PUBG declared HARAM by new Aceh fatwa
List of things Muslims considers forbidden:
Doing drugs and drinking alcohol
Gambling and premarital relationships
Multiplayer online game (MMOG)?
The Indonesian Ulema Council (MUI) in Aceh has issued a
fatwa against the online shooting game PlayerUnknownâ€™s
Thatâ€™s right, the hugely popular online game was slapped with the Haram label on Wednesday. (looks like no more chicken dinner guys…)
The council took an exhausting TWO WHOLE DAYS of research and deliberation to conclude that the game is detrimental towards the religion and its followers.
In Islam, the term haram refers to anything that is prohibited in the Quran and Sunnah – spoken or written acts of the Prophet – committing a forbidden act would result in sin.
According to the group, PUBG and other similar games are identified as haram because, not only does it insult Islam, but also triggers violent behavior in the individuals who play it.
Alarmed by the soaring popularity of mobile gaming among Aceh’s Muslim majority, MUI stated that the ruling would apply to other games too. (no word yet to what titles they might ban next though… fingers crossed its not Pokemon…)
“We’ve seen that children and even adults in Aceh are starting to get addicted to the game and they’re playing it everywhere on their mobile phones… It’s getting worrying.”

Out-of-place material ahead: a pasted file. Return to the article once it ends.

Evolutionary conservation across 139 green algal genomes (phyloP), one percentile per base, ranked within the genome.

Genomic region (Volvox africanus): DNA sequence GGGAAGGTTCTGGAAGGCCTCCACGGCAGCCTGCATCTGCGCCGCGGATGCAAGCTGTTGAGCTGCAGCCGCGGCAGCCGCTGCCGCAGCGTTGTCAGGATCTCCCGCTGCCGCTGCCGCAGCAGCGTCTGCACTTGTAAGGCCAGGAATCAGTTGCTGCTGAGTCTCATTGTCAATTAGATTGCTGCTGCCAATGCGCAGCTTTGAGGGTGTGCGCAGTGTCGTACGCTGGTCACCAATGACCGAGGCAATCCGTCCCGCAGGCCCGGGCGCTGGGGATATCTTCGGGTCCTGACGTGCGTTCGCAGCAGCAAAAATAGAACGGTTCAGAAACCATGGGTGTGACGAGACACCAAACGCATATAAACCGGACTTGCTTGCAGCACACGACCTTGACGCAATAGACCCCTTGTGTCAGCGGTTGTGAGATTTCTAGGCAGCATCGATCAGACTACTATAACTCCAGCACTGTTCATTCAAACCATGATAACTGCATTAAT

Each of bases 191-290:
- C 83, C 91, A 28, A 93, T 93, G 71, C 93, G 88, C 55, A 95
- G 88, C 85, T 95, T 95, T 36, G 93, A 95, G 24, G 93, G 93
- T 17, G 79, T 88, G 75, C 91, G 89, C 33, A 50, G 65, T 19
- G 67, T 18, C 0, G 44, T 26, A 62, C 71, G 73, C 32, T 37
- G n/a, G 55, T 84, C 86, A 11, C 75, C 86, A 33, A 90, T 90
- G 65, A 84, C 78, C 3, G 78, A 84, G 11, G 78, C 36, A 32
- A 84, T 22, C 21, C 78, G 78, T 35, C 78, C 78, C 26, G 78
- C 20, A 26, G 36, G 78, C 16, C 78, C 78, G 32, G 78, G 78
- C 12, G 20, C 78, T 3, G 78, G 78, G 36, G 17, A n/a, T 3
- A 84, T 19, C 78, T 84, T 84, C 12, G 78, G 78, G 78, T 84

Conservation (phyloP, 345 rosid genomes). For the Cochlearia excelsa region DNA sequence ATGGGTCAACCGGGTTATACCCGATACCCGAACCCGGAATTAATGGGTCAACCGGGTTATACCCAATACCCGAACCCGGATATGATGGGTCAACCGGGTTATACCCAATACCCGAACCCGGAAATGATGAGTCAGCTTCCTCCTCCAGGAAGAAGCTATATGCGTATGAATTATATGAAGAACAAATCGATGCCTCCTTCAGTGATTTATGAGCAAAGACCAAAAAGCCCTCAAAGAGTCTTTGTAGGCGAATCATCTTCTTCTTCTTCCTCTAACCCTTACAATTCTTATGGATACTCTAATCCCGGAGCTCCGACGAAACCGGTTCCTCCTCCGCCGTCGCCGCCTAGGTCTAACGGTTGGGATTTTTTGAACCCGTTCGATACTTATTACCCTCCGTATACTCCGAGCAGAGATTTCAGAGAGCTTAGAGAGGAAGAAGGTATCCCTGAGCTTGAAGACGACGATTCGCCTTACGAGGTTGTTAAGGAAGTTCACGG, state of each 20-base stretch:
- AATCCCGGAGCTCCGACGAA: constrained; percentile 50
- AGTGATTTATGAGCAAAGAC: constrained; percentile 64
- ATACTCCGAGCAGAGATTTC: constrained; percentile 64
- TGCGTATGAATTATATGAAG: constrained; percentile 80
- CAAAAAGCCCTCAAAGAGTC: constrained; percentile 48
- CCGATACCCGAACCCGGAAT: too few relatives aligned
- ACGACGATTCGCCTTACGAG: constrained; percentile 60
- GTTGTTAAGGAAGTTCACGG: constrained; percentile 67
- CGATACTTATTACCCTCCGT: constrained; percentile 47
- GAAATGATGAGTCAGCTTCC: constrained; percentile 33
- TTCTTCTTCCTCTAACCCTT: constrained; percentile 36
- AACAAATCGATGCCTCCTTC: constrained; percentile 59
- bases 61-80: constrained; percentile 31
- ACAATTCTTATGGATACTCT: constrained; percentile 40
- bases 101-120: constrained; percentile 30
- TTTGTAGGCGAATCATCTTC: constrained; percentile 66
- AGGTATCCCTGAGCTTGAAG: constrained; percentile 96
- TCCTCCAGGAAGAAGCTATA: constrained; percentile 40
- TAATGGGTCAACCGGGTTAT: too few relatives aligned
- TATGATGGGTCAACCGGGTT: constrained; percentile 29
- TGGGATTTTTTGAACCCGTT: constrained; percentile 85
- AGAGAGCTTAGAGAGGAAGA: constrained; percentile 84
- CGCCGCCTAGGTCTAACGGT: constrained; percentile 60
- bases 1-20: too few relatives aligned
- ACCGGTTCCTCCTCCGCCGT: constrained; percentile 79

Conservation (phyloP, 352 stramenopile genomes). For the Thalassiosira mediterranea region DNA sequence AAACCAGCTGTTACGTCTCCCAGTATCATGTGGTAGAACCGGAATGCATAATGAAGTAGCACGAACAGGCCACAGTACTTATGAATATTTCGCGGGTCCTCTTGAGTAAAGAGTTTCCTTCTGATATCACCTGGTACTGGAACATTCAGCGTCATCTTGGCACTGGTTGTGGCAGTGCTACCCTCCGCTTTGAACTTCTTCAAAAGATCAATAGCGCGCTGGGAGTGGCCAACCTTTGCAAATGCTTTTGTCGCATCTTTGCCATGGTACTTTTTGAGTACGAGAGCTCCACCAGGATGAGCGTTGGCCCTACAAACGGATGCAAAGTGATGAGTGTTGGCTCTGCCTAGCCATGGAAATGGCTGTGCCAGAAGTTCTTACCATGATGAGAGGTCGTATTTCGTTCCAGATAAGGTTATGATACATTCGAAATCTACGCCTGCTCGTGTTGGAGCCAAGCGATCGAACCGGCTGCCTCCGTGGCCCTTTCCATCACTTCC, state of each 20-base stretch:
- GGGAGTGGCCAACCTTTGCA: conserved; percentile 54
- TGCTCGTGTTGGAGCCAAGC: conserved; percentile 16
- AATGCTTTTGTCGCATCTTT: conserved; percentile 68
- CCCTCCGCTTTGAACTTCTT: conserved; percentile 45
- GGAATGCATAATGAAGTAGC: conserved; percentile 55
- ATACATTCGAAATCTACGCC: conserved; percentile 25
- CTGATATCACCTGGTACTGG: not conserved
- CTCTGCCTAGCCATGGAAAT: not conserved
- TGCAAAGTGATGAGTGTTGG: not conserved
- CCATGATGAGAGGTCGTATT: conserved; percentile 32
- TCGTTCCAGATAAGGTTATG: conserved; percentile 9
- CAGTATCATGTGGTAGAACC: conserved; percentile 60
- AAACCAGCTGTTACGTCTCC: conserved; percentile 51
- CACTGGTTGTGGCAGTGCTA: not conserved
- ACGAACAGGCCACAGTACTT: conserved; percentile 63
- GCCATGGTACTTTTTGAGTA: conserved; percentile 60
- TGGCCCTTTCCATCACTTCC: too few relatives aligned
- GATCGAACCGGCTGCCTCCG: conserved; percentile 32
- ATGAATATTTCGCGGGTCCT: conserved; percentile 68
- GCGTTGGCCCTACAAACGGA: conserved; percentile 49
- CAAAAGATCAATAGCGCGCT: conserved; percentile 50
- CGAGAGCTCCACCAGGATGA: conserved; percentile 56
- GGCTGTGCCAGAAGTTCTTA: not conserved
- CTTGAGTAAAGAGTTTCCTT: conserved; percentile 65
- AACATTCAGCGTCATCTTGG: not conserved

Said MUI deputy chairman Faisal Ali as mentioned by Channel News Asia
PlayerUnknown’s Battlegrounds Mobile or more affectionately known by its over 50 million player from accross the globe as simply, PUBG, is an online multiplayer game published by Tencent Games playable on mobile devices as well as consoles and PCs.
The game applies a battle royale format where players are pitted against each other in a free for all shoot-to-kill, scavenger hunt to the end, leaving only one winner emerging victorious.
PUBG and other online multiplayer shooting games have been in the global headlines recently as governments around the world have been taking moves to ban the playing of such games in their countries.
In May, the Iraqi parliament had banned several popular online games, including PUBG.
In India, the popular game title had also been restricted, with police officials even actively seeking and detaining those who are caught playing the game.
The government of Nepal had also made moves to ban the game too.
However, its worth mentioning that fatwas are not legally binding in Indonesia and Malaysia (too just fyiâ€¦) but they can be used as a basis for the passing of new laws and Sharia.
Letâ€™s hope the Malaysian government doesnâ€™t catch wind of this (ridiculous) idea. (cuz some of us are trying to take the season...)
Typing out trending topics and walking the fine line between deep and dumb.